Exploration and Investigation of Brown Adipogenesis-Associated Alternative Splicing Network by Transcriptome Analyses

Project: A - Government Institutionb - National Science and Technology Council

Project Details


Adipose tissue is a prominent organ that regulates the nutrient and energy homeostasis. Two functionally distinct types of adipose tissue exist in mammals. White adipose tissue (WAT) efficiently reserves the triglyceride as energy source, whereas brown adipose tissue (BAT) expenditures the energy through thermogenesis and therefore counteract obesity in rodents and infants. The presence and function of BAT in adult human is largely unknown. Apart from the function, the knowledge of regulatory mechanism and factor involved in the development of BAT is sparse. Alternative splicing (AS) functions as a prevalent mechanism in expanding the genetic diversity of eukaryotic cells. Approximately 90% of human genes generate more than one transcript through this meticulously controlled process. The interplay between splicing factors and cis-elements constitutes the molecular mechanism in programming the splicing profile in spatiotemporal manners. RBM4 is demonstrated as the splicing factor to modulate the brown adipocyte-related splicing profiles which largely contributes to the development of brown adipose tissue. The reduced mass of brown adipose tissue of Rbm4-/- mice prompts the following investigation into the possible function of RBM4 on brown adipogenesis-related slicing network. These results have been published in BBA-Molecular Cell Research and RNA Biology journal. The major purpose of this project is to reveal more adipogenesis-associated splicing event during the development of BATs by using deep RNA sequencing. To identify the potential splicing factor involved in adipogenesis-related splicing event, the end-labeled RNA oligo derived from the BAT-related transcripts will be incubated with cell lysates prepared from the proliferating or differentiating C3H10T1/2 cells. The precipitated factor will be characterized by using proteomics approach. Subsequently, the characterization of splicing factor-specific target will be next conducted using CLIP sequencing. I anticipate the result of this project would establish the alternative splicing cascade and therefore bring a comprehensive scope on the post-transcriptional regulation of BAT development. Moreover, the results may suggest the therapeutic potential of brown adipocytes for combating metabolic diseases and obesity in future.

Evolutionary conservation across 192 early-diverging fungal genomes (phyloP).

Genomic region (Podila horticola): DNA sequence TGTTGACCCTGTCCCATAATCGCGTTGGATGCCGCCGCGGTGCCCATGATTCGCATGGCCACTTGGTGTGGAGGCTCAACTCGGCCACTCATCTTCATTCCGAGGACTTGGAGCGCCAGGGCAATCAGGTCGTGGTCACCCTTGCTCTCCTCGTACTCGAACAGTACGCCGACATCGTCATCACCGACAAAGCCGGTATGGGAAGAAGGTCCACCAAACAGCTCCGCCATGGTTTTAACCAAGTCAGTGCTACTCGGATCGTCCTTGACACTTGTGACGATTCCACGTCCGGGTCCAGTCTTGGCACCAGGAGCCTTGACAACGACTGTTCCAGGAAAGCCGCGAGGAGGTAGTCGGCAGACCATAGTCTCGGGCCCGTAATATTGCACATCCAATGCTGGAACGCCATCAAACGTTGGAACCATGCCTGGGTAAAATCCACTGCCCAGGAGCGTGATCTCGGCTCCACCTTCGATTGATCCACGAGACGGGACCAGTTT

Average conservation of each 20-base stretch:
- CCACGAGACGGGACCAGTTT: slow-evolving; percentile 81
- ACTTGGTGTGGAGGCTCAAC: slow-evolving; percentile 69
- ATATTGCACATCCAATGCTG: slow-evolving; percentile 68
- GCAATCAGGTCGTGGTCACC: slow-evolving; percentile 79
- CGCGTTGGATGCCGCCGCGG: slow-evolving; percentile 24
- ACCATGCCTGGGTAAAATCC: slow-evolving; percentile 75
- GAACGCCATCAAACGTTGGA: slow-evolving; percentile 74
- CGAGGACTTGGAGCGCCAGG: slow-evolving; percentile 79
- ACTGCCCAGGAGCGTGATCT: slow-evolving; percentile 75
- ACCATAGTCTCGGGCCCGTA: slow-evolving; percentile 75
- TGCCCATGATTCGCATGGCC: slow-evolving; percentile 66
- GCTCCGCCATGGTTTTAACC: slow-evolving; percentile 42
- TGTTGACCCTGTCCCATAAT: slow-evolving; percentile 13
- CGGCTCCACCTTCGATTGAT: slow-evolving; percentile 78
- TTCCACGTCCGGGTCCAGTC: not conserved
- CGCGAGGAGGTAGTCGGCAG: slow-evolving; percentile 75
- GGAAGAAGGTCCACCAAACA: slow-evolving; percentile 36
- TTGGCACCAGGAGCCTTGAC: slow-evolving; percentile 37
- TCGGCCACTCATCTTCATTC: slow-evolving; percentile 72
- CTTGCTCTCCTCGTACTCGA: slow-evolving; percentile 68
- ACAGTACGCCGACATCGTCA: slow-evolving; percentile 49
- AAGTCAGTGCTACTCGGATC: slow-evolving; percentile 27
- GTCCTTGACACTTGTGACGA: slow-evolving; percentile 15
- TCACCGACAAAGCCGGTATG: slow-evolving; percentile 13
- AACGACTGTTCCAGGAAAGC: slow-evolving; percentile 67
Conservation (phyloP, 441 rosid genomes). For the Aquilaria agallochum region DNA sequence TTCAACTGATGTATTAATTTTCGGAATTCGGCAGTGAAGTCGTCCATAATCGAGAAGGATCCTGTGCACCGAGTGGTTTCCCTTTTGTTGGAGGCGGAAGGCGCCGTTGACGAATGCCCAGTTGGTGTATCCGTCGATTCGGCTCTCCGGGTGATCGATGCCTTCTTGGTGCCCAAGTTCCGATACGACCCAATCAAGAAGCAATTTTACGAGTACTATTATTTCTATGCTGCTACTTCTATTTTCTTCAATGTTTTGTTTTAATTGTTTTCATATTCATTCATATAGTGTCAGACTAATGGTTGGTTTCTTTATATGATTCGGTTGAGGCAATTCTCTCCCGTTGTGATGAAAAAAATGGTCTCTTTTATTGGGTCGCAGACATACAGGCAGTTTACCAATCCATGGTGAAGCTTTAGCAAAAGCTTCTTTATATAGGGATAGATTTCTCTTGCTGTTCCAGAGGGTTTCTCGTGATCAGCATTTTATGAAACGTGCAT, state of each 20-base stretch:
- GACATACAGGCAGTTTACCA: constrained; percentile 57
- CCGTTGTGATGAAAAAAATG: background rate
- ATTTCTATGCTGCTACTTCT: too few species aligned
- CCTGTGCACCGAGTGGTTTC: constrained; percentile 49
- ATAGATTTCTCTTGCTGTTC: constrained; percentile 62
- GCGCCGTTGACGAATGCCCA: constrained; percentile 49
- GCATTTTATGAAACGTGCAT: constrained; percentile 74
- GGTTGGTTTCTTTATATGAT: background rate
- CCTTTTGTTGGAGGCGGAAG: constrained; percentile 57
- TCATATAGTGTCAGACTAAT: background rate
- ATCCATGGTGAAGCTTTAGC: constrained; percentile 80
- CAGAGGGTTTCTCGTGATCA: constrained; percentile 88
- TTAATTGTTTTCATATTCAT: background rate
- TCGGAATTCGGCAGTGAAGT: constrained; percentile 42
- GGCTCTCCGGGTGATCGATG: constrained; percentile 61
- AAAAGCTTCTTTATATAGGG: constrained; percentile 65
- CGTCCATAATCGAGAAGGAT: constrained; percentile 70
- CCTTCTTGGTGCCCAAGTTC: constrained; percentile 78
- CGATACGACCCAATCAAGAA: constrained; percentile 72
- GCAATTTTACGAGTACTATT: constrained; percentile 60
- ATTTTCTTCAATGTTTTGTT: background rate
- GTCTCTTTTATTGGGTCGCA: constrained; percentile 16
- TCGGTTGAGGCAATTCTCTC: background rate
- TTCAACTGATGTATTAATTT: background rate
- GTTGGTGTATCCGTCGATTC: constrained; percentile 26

Effective start/end date8/1/167/31/17


  • alternative splicing
  • brown adipocyte
  • transcriptome analysis
  • RNA sequencing


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